Malaysia’s electoral authorities are rushing through new maps that critics say will further tilt the bias in favour of the long-ruling Barisan Nasional (BN) at a general election expected within the next few months. Despite 16 months of protests and a record number of objections and court cases to declare the Election Commission’s (EC) proposals illegal, Prime Minister Najib Razak is expected to table new maps in Parliament next month, the last session scheduled before polls must be held. The EC’s redelineation exercise came under fire when a first proposal was unveiled in September 2016 for worsening malapportionment – the difference in the number of voters between wards – and shifting voters to ensure more victories for BN, which surveys say is at its most unpopular since Datuk Seri Najib took over nine years ago.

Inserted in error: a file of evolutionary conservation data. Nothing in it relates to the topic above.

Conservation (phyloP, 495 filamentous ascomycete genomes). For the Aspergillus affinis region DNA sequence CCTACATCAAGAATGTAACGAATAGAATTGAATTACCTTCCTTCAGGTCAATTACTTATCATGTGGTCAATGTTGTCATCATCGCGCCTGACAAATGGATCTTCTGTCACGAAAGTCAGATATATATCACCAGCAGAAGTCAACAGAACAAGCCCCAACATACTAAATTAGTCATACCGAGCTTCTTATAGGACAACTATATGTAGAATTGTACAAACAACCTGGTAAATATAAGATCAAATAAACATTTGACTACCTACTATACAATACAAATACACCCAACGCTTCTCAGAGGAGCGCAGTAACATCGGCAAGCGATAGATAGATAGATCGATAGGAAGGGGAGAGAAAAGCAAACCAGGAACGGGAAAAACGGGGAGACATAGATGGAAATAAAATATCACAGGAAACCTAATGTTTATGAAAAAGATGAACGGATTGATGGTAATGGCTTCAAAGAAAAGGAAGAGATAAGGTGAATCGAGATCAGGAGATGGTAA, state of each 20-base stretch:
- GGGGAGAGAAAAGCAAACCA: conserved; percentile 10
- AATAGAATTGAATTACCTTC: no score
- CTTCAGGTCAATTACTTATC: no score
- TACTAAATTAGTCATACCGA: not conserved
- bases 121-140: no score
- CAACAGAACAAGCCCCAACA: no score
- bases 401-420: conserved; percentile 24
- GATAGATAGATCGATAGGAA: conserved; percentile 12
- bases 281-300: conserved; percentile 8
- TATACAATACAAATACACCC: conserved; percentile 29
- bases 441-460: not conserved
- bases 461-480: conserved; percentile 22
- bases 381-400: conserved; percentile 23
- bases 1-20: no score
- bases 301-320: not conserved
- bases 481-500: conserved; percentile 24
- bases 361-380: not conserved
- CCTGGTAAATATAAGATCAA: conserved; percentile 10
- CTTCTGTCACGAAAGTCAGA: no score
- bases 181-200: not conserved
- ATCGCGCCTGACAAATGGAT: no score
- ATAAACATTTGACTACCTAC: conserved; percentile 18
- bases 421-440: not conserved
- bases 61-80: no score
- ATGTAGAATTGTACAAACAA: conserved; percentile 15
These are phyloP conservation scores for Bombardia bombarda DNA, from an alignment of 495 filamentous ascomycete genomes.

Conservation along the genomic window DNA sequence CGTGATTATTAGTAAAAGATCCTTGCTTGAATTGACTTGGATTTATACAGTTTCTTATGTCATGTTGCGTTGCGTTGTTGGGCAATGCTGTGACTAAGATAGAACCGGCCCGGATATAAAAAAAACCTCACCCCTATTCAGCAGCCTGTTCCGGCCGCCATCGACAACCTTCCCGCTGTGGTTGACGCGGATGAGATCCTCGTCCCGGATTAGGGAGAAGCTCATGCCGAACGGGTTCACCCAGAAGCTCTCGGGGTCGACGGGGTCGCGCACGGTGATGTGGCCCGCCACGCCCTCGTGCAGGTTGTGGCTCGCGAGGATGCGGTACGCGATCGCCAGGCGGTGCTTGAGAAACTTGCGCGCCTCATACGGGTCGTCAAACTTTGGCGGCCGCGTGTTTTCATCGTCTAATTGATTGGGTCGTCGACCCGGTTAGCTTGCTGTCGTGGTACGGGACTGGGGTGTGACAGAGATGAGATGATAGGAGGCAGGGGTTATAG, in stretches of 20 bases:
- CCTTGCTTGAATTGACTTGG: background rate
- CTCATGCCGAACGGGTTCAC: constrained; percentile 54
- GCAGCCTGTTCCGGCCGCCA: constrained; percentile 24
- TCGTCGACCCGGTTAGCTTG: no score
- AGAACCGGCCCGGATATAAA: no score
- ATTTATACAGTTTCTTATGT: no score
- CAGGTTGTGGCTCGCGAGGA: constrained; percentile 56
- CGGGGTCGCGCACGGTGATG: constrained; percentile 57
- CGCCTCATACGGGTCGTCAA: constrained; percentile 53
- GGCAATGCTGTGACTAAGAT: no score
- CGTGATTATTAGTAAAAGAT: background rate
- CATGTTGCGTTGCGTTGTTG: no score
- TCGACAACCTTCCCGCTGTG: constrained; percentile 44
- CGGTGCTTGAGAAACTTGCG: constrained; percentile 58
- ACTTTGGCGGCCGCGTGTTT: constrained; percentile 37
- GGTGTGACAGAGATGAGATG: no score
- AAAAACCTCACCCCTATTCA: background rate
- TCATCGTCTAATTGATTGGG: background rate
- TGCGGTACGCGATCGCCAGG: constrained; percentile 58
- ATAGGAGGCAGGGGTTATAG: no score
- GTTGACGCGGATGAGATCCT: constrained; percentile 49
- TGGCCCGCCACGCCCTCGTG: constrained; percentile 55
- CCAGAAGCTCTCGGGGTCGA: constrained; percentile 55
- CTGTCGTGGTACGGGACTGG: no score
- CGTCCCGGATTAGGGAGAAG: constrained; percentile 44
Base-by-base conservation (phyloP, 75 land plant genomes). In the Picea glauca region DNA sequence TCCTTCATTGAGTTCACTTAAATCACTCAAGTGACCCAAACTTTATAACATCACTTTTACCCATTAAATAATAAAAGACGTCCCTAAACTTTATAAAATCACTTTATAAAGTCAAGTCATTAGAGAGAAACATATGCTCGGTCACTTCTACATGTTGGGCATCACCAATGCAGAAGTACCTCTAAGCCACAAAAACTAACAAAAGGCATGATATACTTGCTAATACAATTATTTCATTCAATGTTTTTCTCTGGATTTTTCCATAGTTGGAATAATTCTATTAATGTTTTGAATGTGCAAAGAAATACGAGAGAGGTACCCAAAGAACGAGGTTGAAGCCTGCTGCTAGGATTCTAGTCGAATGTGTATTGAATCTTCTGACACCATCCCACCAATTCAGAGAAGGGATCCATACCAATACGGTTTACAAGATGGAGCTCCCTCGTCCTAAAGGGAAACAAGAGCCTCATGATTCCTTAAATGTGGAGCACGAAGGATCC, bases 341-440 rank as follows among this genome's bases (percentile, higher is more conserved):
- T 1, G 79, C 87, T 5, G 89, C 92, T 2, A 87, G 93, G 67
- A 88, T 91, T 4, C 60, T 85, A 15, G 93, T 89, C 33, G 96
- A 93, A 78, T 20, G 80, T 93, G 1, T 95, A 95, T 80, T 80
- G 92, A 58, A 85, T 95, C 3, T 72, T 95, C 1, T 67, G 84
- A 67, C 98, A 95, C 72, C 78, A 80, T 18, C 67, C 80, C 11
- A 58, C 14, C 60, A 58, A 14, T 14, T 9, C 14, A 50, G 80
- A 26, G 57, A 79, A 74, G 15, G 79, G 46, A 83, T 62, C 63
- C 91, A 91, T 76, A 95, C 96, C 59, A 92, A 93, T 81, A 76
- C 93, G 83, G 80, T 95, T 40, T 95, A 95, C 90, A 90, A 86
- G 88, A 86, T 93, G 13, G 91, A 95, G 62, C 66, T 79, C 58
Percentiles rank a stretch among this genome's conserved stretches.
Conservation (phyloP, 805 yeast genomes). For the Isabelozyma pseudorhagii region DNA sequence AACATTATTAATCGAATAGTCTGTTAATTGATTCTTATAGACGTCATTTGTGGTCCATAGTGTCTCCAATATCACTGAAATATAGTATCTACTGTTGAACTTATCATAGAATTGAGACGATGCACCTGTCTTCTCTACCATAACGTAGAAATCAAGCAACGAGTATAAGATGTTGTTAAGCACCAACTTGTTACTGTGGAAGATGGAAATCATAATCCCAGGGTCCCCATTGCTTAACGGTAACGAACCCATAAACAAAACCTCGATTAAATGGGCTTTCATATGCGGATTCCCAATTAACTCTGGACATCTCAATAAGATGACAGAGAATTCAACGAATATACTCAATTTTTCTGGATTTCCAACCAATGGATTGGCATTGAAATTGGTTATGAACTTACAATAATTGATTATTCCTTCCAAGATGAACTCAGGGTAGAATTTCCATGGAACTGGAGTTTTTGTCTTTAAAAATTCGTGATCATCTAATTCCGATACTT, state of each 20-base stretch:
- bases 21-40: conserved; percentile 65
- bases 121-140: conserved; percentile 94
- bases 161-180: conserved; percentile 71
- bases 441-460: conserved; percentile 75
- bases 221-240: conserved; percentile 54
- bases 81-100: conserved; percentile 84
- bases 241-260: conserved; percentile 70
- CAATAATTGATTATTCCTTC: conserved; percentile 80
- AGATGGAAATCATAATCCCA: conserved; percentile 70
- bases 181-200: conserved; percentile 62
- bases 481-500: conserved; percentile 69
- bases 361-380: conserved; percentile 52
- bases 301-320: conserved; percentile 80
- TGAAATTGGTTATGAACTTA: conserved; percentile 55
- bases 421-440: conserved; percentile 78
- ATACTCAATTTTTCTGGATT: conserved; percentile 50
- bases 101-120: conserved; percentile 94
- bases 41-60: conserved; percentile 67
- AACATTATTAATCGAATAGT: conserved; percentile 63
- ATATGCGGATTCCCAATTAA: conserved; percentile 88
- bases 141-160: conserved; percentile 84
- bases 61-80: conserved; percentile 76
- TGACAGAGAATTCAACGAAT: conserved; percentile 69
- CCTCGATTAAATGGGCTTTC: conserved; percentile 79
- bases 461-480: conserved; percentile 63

The boundaries, if redrawn, will affect more than half of Malaysia’s parliamentary and state legislative seats.
Critics say the changes will shift voters from marginal constituencies into opposition strongholds that are packed with more than 100,000 voters but still only represent a seat each in Parliament. Meanwhile BN-controlled seats, like Putrajaya, could have as few as 17,000 voters.